The name Bearzeleh is derived from the Syriac Beit
Arzel, meaning the textile centre or the place of
the unravelling of the silk cocoons. The villages
engaged in textile production have always been known
to be progressive, rich and prosperous.
Bearzeleh is in the caza of Akkar in North Lebanon,
10km from Halba, the district’s main centre,
and 25km from Tripoli, capital of the northern governerate
or muhafazah, and it stands at an altitude of 250
Its townspeople number 20,000, but most of them have
emigrated abroad. Since the beginning of the 20th
century they have become scattered over Argentina,
Brazil, the United States, Australia, Canada, Africa
and the Arab countries.
In certain caves around Bearzeleh there have recently
been discovered pieces of ancient pottery which are
evidence that Bearzeleh existed in Phoenician times
and even earlier.
Bearzeleh was converted to Christianity through the
influence of the neighbouring village of Arca, where
Saint Paul passed when he travelled between Jerusalem
and Antioch. Bearzeleh also had an Islamic presence
during a certain period of its history, presumably
of the Shi’ite division.
There is a forest of oak trees at Bearzeleh which
are outstanding for their beauty and many centuries
old, this being the biblical forest of Saint Moura.
Here one is in another world such as one sees nowhere
else, a still virgin corner of our planet, which reminds
one of the first mornings of creation, with a unique
age-old forest of fine oaks planted by the very hand
that moulded the clay and breathed into it life, the
same which formed in this living matter trees each
of which imposes its presence individually.
They speak of ancient times, these oak trees of Bearzeleh,
like the prophets of the Bible, as enduring as time,
as eternal as light itself. Here there is Moses who
receives us, looking up to God, and farther on there
is Isaiah in prayer and Ezekiel lost in meditation.
There is Daniel like a lamb, with the ravening lions
round his feet, Elijah of the legends, tall and gaunt,
and Jeremiah lamenting, to mention only a few.
This is the forest of the prophets, where the air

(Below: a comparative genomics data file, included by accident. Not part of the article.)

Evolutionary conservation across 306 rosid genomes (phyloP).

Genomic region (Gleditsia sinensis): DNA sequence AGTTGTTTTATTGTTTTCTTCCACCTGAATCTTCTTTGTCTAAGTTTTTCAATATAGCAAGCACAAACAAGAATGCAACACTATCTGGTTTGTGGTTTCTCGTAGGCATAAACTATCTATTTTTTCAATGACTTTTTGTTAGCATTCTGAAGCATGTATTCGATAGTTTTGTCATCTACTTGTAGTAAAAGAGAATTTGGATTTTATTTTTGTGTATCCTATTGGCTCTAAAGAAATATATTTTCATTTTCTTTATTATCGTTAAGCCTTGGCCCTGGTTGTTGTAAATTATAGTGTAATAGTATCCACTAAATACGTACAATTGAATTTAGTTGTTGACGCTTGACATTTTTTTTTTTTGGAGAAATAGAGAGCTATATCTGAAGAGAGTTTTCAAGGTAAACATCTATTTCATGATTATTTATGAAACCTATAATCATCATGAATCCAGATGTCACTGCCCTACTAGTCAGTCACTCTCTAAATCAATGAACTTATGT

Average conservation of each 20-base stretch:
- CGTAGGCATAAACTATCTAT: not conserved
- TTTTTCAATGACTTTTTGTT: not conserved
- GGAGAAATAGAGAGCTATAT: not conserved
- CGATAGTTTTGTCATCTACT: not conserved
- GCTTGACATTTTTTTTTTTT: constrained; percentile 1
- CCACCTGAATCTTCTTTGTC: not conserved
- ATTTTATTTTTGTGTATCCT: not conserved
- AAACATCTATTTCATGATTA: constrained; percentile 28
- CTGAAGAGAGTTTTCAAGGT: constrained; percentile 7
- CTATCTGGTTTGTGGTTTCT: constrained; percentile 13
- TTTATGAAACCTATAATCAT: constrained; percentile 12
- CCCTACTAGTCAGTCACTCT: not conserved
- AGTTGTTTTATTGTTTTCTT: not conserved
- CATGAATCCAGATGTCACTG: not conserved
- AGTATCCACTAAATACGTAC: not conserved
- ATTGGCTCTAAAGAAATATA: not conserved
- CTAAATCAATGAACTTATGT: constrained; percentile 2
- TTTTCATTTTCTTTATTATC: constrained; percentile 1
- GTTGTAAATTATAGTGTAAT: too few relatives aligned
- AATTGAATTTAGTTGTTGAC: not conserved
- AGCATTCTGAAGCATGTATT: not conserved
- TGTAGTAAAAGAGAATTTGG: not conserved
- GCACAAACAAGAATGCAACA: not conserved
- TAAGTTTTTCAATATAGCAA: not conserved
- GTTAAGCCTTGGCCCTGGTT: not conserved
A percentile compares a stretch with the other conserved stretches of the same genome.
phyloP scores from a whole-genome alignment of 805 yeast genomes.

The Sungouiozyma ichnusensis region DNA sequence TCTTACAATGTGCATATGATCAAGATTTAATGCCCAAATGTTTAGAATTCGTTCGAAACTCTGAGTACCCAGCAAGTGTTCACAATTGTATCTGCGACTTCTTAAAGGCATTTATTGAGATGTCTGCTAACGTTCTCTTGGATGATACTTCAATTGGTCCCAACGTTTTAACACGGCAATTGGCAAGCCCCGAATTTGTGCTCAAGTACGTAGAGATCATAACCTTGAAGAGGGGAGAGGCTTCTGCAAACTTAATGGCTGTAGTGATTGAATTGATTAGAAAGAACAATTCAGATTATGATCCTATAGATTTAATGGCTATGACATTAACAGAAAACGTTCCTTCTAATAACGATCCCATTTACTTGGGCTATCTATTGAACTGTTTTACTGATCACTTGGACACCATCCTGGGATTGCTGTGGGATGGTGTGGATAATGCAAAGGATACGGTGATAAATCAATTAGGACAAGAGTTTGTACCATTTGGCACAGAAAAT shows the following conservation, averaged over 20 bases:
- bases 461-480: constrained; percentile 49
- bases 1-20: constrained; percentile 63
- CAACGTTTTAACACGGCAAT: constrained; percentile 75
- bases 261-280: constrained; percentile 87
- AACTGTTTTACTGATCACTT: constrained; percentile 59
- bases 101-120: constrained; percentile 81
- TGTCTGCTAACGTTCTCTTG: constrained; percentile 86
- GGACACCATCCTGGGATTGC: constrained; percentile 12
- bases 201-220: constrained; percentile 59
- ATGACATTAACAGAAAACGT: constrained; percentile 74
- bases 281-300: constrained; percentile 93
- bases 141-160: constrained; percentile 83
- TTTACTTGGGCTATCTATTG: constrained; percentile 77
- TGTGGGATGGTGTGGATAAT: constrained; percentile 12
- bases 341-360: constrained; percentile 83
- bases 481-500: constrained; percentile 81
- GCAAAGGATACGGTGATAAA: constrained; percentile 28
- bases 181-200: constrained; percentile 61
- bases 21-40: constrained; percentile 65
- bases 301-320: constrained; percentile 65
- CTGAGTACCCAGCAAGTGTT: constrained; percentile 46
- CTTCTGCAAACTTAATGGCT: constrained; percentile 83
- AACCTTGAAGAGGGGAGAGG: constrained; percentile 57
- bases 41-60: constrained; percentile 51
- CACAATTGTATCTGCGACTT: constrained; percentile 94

is all prayer and holiness, taking our breath away.
Time stands still and so does existence, for here
is a permanent resurrection, and horizons of dreamlike
beauty. Those who enter come under a magic enchantment
and can no longer leave the Elysian spell or wish
to return to a sordid world. Here are subjects for
the brushes of Watteau to paint or for the mighty
hand of Michelangelo to hew, night and the dawn, heroes,
slaves and men reborn.
This is a celestial heritage, a privileged nature,
a gift of God for God's own land. The ravishing view
exalts us and emotion overpowers us. The dark shadows
invite us to enjoy the shade embalmed by aromatic
plants and flowers of every description.
As for Bearzeleh itself, it is the one village still
engaged in the artisan craft of pottery-making, producing
work for practical purposes rather than ornament.
It is still the elderly women who ply their skill,
producing such items as cooking utensils in glazed
earthenware, sometimes as much as two centimetres
thick and without enamel. Once the saucepan has been
heated its contents will continue to simmer and remain
hot for a long wait.
Again it is the sturdy women who dry the figs and
the grapes, harvest the carob trees for the making
of treacle, and prepare all the winter provisions.
The olives are pressed to leave in the jars a fine
quality oil. The grapes are crushed and the juice
fermented for wine and additionally distilled for
arak, the typical spirit of Lebanon.
One sees also small herds of bullocks and cows and
little herds of sheep or goats tended by a young village
boy or by some busy-fingered woman with clicking knitting-needles.
Myself, I was intoxicated by this world of trees,
by the purity of the surroundings, by the virginal
shades. Here one forgot temptation in a haunting dream
of the East in a celestial sphere. I left Bearzeleh
with tears trembling in my eyes.